Xie Lian has never quite understood it, no matter that he regards Hua Cheng in a similar way; no matter the overwhelming sense of wonder that engulfs him without fail at the sight of him—too vast, easy to drown in.

“Why does gege ask?”

Xie Lian stammers, fingers gripping the wheel. “I—I don’t know.”

It’s true. He was simply thinking about Hua Cheng, and it came out on its own, as naturally—or craved?—as a breath held back too long.


“I don’t understand,” Xie Lian says, staring helplessly at the deflated tyre. “This has never happened before! I changed them last year!”

Hua Cheng, standing beside him, twirls his fake cigarette between his fingers as he slides his phone back in his black jeans’ pocket.

“It’s alright gege,” he says. “They said they’ll be here soon.”

“When?”

“Two days.”

“Oh, that’s good, that’s good—” He freezes. “T—two days?!”

Xie Lian lets himself fall back on his bottom in front of the useless front wheel, and runs his hands across his face.

Hua Cheng laughs, sitting down casually by his side.

“What’s the problem?” he teases. “We’ve got food. Tomorrow, when there’s light, we’ll see what it looks like all around, but according to the maps, there should be a lake nearby. When we finally keep going, you’ll regret we couldn’t stay longer, you’ll see.”

“Ah, I’m sorry, you’re right.” Xie Lian grips his fingers together. “It’s just, I ran out of fuel in a remote place like this once before, and it was just me for three days, having nothing to do.”

Xie Lian is used to being alone, but choosing to travel on his own and being forced to stay in one place by himself was not the same thing at all. He’d been in the outdoors, yet he’d felt like he was suffocating. At the time, he’d wished for nothing more than home. When oil had been brought over, he’d abandoned his scrap-picking plans and gone back to Hua Cheng at once.

“I’m here,” Hua Cheng says. Xie Lian blinks at him, returning to the present. Hua Cheng’s voice is impossibly fond and kind. There’s no resisting falling in the embrace he offers, the two of them sitting on the side of the road in the dry grass. “You’re not alone this time.”

“I know,” Xie Lian sighs, but his chest is inexplicably light as he leans into Hua Cheng’s arms. “I’m sorry for forgetting.”

“Why does gege keep apologizing?”

“Well, you came along to have fun, and now you’re stuck in bumfuck nowhere with me.”

Hua Cheng tilts his head and stares at Xie Lian in confusion, laughter lines at the corner of his eye. He doesn’t let Xie Lian any time to explain his strange choice of words.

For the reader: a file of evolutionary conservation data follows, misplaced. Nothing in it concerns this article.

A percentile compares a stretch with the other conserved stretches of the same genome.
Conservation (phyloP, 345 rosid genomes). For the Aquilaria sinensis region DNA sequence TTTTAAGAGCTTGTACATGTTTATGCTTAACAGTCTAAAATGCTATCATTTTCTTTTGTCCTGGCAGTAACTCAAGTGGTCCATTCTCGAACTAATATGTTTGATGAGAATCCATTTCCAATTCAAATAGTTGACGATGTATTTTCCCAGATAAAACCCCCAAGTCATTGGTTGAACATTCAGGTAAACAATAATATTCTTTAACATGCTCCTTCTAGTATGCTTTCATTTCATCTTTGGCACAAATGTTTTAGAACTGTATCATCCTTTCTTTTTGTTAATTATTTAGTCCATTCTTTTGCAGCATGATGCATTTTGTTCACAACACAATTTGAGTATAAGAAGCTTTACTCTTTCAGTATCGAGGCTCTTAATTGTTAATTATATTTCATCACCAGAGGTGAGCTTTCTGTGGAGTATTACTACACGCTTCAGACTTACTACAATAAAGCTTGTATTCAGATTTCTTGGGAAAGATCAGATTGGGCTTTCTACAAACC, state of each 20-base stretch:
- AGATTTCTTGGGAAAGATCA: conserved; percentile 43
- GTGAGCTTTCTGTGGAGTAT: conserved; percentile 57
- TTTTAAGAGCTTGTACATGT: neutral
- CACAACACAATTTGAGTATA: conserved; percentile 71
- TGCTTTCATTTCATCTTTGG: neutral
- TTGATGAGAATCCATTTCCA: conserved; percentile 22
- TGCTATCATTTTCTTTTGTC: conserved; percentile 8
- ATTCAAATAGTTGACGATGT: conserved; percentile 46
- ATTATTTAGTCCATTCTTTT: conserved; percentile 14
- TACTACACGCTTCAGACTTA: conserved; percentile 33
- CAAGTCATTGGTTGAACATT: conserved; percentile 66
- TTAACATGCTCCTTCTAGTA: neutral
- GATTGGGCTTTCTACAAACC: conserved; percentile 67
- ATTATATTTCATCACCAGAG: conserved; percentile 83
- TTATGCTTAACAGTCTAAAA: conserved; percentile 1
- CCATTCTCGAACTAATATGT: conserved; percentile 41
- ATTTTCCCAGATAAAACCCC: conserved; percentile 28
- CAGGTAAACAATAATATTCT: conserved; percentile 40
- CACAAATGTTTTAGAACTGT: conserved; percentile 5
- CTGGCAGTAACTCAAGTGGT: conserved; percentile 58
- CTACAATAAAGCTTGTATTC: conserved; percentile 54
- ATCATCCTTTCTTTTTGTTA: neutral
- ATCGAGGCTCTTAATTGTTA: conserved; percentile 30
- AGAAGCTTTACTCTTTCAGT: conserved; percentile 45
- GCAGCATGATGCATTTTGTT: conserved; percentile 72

“Gege—I would love nothing more than to be stuck in. . . bumfuck nowhere with you,” Hua Cheng says, tapping Xie Lian’s nose when it scrunches up in embarrassment. “Now, we get to spend even more time together. What is there to complain about?”

Xie Lian smiles, huddling closer. “You’re right,” he repeats, feeling the steady beat of Hua Cheng’s heart against his temple; grounding, comforting. “Where else would I rather be?”


Turns out, Hua Cheng truly was right; there is indeed a lake, no more than half an hour’s walk from the van.

It doesn’t look like it’s going to rain, so Xie Lian leaves a note under the windshield wiper saying they’ll be back, in the unexpected case someone passes by and checks the van out. He isn’t worried; no one is going to steal an old, broken down van in the middle of nowhere with any kind of urgency. Apart from memories, there’s nothing of value in there.

Wrapping Ruoye around his neck and E’Ming trotting on ahead, the four of them take a winding, forgotten path to the lake.

Xie Lian sets up the tent while Hua Cheng gathers the materials for a fire on the fringes of a copse of trees. When he finds a particularly long, sturdy stick, he decides to try his luck in catching dinner, sharpening the end of the stick with his pocket knife. Xie Lian only shakes his head at him, preemptively taking out two packets of instant noodles from his bag.

However, after he finishes unpacking and sits down on his fold-out chair, Xie Lian gapes as Hua Cheng returns from the edge of the lake and holds up not one, but two fresh fish.

E’Ming meows loudly at his feet, going on his hind legs in an attempt to sniff out the goods. Hua Cheng kicks him away with little force, before slipping the day’s catch into the cooler and slamming it closed on the poor cat’s nose.

“Gege, want to swim?”

Xie Lian doubts a herd of elderly hikers will show up here, so he gets entirely naked and goes in first, yelping when he steps forward a little too fast; it’s much colder than the river from two days ago, but it’s eventually pleasantly refreshing in the late afternoon heat.